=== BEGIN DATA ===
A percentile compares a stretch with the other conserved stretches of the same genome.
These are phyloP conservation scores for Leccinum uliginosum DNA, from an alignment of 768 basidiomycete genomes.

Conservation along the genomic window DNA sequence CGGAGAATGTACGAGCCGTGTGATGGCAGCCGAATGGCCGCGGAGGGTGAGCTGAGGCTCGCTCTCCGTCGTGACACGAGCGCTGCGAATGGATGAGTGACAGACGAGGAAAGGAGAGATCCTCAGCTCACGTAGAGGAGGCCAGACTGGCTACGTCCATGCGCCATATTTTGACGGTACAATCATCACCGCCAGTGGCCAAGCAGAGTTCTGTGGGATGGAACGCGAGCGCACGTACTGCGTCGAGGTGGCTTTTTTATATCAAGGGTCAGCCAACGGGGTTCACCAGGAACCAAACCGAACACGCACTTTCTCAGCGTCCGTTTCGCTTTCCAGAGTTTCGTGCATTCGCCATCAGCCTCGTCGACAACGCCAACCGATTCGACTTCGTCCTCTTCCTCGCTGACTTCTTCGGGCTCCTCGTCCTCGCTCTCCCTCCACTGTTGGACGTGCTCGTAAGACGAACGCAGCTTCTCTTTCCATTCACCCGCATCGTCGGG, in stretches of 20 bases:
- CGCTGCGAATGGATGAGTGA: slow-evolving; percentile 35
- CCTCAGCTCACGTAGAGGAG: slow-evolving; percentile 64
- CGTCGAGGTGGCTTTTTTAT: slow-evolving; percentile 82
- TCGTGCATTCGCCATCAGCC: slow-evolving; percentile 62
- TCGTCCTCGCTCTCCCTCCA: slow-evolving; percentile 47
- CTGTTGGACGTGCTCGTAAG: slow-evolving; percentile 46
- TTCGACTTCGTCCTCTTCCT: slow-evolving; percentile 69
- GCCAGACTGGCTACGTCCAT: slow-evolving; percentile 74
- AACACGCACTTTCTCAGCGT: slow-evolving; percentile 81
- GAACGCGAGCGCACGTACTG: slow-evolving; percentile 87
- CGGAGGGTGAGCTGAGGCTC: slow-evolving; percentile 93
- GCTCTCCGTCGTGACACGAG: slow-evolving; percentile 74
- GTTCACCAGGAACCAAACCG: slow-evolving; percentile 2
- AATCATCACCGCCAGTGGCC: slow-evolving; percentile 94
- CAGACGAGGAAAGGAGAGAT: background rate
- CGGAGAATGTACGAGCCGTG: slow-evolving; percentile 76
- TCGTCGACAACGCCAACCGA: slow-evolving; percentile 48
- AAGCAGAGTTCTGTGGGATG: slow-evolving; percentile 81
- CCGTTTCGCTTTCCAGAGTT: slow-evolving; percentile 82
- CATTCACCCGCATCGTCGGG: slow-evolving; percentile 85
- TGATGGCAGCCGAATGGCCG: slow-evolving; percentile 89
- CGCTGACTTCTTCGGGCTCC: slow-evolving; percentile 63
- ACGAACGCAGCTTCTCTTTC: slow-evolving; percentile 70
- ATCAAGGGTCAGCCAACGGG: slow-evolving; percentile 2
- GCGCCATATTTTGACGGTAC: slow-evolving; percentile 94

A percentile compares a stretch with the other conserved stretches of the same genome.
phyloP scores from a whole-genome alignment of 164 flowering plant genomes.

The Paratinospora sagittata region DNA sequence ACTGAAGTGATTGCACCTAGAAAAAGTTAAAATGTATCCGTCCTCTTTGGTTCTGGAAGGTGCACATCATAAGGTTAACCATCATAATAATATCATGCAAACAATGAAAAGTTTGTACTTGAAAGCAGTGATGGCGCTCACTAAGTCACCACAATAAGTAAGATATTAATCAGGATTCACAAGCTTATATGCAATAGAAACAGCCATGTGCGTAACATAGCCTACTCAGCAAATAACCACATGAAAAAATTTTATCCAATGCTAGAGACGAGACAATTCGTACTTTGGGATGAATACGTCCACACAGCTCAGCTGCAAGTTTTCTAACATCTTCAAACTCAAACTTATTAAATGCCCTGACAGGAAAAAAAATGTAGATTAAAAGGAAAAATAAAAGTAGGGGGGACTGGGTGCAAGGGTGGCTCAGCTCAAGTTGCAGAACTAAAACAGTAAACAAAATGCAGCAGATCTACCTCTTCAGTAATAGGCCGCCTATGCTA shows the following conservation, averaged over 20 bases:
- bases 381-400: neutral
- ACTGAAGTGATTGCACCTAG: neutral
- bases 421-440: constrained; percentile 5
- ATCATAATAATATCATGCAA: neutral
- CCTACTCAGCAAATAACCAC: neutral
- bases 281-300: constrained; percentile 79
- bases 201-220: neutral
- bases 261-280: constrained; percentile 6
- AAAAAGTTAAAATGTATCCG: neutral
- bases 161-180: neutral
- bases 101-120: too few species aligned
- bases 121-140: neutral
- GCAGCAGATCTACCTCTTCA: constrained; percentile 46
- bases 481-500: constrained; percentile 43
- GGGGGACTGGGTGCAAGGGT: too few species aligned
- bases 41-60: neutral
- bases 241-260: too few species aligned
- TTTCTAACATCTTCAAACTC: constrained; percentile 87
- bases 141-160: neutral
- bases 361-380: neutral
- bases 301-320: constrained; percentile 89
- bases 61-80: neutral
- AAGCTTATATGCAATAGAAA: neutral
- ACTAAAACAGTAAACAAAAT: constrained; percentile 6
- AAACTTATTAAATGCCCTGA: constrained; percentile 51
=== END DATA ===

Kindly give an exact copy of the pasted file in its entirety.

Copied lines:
A percentile compares a stretch with the other conserved stretches of the same genome.
These are phyloP conservation scores for Leccinum uliginosum DNA, from an alignment of 768 basidiomycete genomes.

Conservation along the genomic window DNA sequence CGGAGAATGTACGAGCCGTGTGATGGCAGCCGAATGGCCGCGGAGGGTGAGCTGAGGCTCGCTCTCCGTCGTGACACGAGCGCTGCGAATGGATGAGTGACAGACGAGGAAAGGAGAGATCCTCAGCTCACGTAGAGGAGGCCAGACTGGCTACGTCCATGCGCCATATTTTGACGGTACAATCATCACCGCCAGTGGCCAAGCAGAGTTCTGTGGGATGGAACGCGAGCGCACGTACTGCGTCGAGGTGGCTTTTTTATATCAAGGGTCAGCCAACGGGGTTCACCAGGAACCAAACCGAACACGCACTTTCTCAGCGTCCGTTTCGCTTTCCAGAGTTTCGTGCATTCGCCATCAGCCTCGTCGACAACGCCAACCGATTCGACTTCGTCCTCTTCCTCGCTGACTTCTTCGGGCTCCTCGTCCTCGCTCTCCCTCCACTGTTGGACGTGCTCGTAAGACGAACGCAGCTTCTCTTTCCATTCACCCGCATCGTCGGG, in stretches of 20 bases:
- CGCTGCGAATGGATGAGTGA: slow-evolving; percentile 35
- CCTCAGCTCACGTAGAGGAG: slow-evolving; percentile 64
- CGTCGAGGTGGCTTTTTTAT: slow-evolving; percentile 82
- TCGTGCATTCGCCATCAGCC: slow-evolving; percentile 62
- TCGTCCTCGCTCTCCCTCCA: slow-evolving; percentile 47
- CTGTTGGACGTGCTCGTAAG: slow-evolving; percentile 46
- TTCGACTTCGTCCTCTTCCT: slow-evolving; percentile 69
- GCCAGACTGGCTACGTCCAT: slow-evolving; percentile 74
- AACACGCACTTTCTCAGCGT: slow-evolving; percentile 81
- GAACGCGAGCGCACGTACTG: slow-evolving; percentile 87
- CGGAGGGTGAGCTGAGGCTC: slow-evolving; percentile 93
- GCTCTCCGTCGTGACACGAG: slow-evolving; percentile 74
- GTTCACCAGGAACCAAACCG: slow-evolving; percentile 2
- AATCATCACCGCCAGTGGCC: slow-evolving; percentile 94
- CAGACGAGGAAAGGAGAGAT: background rate
- CGGAGAATGTACGAGCCGTG: slow-evolving; percentile 76
- TCGTCGACAACGCCAACCGA: slow-evolving; percentile 48
- AAGCAGAGTTCTGTGGGATG: slow-evolving; percentile 81
- CCGTTTCGCTTTCCAGAGTT: slow-evolving; percentile 82
- CATTCACCCGCATCGTCGGG: slow-evolving; percentile 85
- TGATGGCAGCCGAATGGCCG: slow-evolving; percentile 89
- CGCTGACTTCTTCGGGCTCC: slow-evolving; percentile 63
- ACGAACGCAGCTTCTCTTTC: slow-evolving; percentile 70
- ATCAAGGGTCAGCCAACGGG: slow-evolving; percentile 2
- GCGCCATATTTTGACGGTAC: slow-evolving; percentile 94

A percentile compares a stretch with the other conserved stretches of the same genome.
phyloP scores from a whole-genome alignment of 164 flowering plant genomes.

The Paratinospora sagittata region DNA sequence ACTGAAGTGATTGCACCTAGAAAAAGTTAAAATGTATCCGTCCTCTTTGGTTCTGGAAGGTGCACATCATAAGGTTAACCATCATAATAATATCATGCAAACAATGAAAAGTTTGTACTTGAAAGCAGTGATGGCGCTCACTAAGTCACCACAATAAGTAAGATATTAATCAGGATTCACAAGCTTATATGCAATAGAAACAGCCATGTGCGTAACATAGCCTACTCAGCAAATAACCACATGAAAAAATTTTATCCAATGCTAGAGACGAGACAATTCGTACTTTGGGATGAATACGTCCACACAGCTCAGCTGCAAGTTTTCTAACATCTTCAAACTCAAACTTATTAAATGCCCTGACAGGAAAAAAAATGTAGATTAAAAGGAAAAATAAAAGTAGGGGGGACTGGGTGCAAGGGTGGCTCAGCTCAAGTTGCAGAACTAAAACAGTAAACAAAATGCAGCAGATCTACCTCTTCAGTAATAGGCCGCCTATGCTA shows the following conservation, averaged over 20 bases:
- bases 381-400: neutral
- ACTGAAGTGATTGCACCTAG: neutral
- bases 421-440: constrained; percentile 5
- ATCATAATAATATCATGCAA: neutral
- CCTACTCAGCAAATAACCAC: neutral
- bases 281-300: constrained; percentile 79
- bases 201-220: neutral
- bases 261-280: constrained; percentile 6
- AAAAAGTTAAAATGTATCCG: neutral
- bases 161-180: neutral
- bases 101-120: too few species aligned
- bases 121-140: neutral
- GCAGCAGATCTACCTCTTCA: constrained; percentile 46
- bases 481-500: constrained; percentile 43
- GGGGGACTGGGTGCAAGGGT: too few species aligned
- bases 41-60: neutral
- bases 241-260: too few species aligned
- TTTCTAACATCTTCAAACTC: constrained; percentile 87
- bases 141-160: neutral
- bases 361-380: neutral
- bases 301-320: constrained; percentile 89
- bases 61-80: neutral
- AAGCTTATATGCAATAGAAA: neutral
- ACTAAAACAGTAAACAAAAT: constrained; percentile 6
- AAACTTATTAAATGCCCTGA: constrained; percentile 51